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Tacitus Unveiled: Reevaluating Unpopular Theories on Jewish Origins

This post is also available in: Polish (polski)

Image shows modern Jerusalem, a place mentioned in the article that has a historical connection to the Jewish people
Image shows modern Jerusalem, a place mentioned in the article that has a historical connection to the Jewish people

The origins of the Jewish people have been a topic of discussion throughout history, characterized by complexity and sometimes bias. In today’s era, armed with numerous historical sources, we can more accurately trace their ethnic roots. However, in the early days, especially during the classical period, historians grappled with the challenge of unraveling this enigma. Tacitus, a prominent historical figure, delves into this question in his significant work The Histories, Book V, composed around 110 CE. In this narrative, Tacitus explores various theories and possible interpretations of Jewish origins, including some less emphasized ones that offer intriguing classical perspectives. While the final explanation provided by Tacitus is often cited, these lesser-known interpretations provide a nuanced and complex view of classical thought on the Jewish exodus, adding an interesting layer to a forgotten past.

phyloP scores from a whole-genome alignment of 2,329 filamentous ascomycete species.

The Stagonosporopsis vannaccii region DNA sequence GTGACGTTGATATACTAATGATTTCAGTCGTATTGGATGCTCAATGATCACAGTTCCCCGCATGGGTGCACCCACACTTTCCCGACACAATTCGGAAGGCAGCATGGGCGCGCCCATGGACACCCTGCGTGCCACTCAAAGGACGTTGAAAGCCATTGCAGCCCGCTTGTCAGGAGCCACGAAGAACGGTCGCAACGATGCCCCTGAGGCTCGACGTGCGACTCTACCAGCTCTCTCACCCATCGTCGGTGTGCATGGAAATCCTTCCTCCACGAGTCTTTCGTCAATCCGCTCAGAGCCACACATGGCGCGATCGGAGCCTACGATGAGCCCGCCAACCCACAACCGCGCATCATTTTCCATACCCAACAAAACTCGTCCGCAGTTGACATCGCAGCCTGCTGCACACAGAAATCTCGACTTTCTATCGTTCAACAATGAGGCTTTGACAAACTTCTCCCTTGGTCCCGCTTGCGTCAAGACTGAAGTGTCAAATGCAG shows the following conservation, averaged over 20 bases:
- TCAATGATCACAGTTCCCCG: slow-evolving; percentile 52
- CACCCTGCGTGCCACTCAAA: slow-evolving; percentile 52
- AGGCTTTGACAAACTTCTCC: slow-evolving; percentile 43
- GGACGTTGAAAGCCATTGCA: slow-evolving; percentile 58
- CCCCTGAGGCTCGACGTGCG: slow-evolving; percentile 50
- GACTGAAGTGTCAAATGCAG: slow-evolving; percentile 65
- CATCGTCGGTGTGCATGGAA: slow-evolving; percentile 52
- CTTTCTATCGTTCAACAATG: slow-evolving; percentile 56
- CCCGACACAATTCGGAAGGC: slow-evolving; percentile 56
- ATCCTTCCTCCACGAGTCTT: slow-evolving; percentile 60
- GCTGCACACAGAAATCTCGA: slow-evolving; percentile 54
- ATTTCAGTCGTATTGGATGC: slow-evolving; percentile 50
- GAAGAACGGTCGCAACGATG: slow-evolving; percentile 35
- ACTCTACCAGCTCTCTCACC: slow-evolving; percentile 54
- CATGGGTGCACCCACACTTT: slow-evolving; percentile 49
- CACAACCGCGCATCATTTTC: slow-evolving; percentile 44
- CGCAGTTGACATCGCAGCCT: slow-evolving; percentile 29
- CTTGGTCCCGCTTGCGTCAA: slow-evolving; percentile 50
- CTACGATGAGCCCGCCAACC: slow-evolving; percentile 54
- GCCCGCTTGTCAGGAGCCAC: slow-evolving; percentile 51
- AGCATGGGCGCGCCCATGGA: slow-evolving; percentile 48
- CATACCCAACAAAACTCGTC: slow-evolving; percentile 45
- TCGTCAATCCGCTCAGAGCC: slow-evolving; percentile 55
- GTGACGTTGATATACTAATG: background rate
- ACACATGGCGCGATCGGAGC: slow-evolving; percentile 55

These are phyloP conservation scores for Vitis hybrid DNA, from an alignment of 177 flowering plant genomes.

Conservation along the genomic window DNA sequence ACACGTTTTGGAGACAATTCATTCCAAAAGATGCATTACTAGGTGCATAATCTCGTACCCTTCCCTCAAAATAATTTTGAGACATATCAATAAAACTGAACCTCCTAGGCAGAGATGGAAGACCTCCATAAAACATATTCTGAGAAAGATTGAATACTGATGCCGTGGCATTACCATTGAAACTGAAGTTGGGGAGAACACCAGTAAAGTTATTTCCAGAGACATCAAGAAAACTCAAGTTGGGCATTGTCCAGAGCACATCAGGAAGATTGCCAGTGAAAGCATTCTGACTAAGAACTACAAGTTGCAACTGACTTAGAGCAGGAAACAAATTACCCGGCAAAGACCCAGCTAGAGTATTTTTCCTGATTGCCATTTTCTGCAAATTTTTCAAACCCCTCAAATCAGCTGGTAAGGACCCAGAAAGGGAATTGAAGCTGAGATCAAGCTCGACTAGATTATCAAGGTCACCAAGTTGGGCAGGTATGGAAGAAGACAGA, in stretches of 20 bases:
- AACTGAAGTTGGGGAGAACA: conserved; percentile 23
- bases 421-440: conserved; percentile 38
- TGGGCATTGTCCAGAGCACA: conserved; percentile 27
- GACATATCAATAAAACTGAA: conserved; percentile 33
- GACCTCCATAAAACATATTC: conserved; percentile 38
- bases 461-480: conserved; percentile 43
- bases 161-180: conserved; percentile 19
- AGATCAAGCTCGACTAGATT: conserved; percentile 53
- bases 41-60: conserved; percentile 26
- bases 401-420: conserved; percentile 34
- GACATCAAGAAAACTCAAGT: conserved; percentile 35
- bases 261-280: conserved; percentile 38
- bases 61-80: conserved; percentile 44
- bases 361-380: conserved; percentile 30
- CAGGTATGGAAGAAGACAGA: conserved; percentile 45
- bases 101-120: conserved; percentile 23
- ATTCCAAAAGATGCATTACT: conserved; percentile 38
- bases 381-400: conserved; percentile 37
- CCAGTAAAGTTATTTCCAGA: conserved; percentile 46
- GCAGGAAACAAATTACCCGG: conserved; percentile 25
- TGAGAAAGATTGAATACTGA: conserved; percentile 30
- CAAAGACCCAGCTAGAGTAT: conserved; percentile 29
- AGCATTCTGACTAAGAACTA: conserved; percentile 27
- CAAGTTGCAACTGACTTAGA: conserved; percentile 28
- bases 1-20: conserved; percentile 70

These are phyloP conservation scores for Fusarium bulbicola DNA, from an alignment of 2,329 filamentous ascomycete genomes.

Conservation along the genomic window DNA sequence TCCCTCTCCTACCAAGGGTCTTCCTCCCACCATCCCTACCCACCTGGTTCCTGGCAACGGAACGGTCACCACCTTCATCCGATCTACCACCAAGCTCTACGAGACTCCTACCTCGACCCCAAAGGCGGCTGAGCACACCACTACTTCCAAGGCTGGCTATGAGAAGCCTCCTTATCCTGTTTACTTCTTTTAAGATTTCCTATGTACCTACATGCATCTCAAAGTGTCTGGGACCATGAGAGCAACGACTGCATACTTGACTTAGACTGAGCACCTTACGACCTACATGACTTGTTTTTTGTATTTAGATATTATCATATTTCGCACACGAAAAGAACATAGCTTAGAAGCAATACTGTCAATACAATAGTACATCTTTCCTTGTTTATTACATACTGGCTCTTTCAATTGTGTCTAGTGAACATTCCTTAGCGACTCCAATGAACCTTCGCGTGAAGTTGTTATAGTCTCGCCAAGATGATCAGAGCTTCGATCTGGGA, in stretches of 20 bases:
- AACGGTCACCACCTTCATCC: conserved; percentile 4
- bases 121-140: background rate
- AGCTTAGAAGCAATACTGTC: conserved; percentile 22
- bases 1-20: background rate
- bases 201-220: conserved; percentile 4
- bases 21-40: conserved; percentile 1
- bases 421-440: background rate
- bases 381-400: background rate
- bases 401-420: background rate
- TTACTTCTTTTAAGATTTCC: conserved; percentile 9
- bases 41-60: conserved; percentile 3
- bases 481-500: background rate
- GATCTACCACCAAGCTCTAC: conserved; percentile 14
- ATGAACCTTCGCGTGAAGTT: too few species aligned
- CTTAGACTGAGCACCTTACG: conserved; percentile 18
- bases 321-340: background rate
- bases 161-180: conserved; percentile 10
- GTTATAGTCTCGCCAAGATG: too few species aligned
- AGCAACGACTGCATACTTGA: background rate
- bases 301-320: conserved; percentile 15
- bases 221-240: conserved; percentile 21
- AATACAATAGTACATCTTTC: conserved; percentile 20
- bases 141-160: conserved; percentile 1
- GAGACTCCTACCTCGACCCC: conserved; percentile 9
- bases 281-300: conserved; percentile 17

In his book The Histories, Book V, written c. 110 CE, Tacitus gives his rendition of the history of the Jewish people. Tacitus’s rendition of history has been proven to be a mix of facts, fiction, and anti-Semitic rhetoric. Preceding his discourse on the 70 CE collapse of the Second Temple, Tacitus unfolds his interpretation of the Jewish origin. Striving for impartiality, he engages in thorough analysis, presenting diverse arguments for the genesis of the Jews before ultimately crystallizing his definitive assertion in (5:2):

Plurimi auctores consentiunt orta per Aegyptum tabe quae corpora foedaret, regem Bocchorim adito Hammonis oraculo remedium petentem purgare regnum et idgenus hominum ut invisum deis alias in terras avehere iussum. (Tacitus 5:2)

This assertion posits that the prevailing notion attributes the migration to a sweeping epidemic in Egypt, prompting the ‘race of men as hateful to the gods,’ namely the afflicted, to seek refuge in distant lands, ultimately leading them to Judea. Expanding on this foundation, he explores his argument, offering various criticisms against the Jewish people. Subsequently, he delves deeper into the intricacies of their characteristics. However, Tacitus, prioritizing this viewpoint in his writing, has led to neglect of other verses about the origin of the Jewish people, though these verses carry a certain fascination. One such theory proposed by Tacitus concerns the exodus of the Jewish people from the island of Crete.

Iudaeos Creta insula profugos novissima Libyae insedisse memorant, qua tempestate Saturnus vi Iovis pulsus cesserit regnis. (Tacitus 5:1)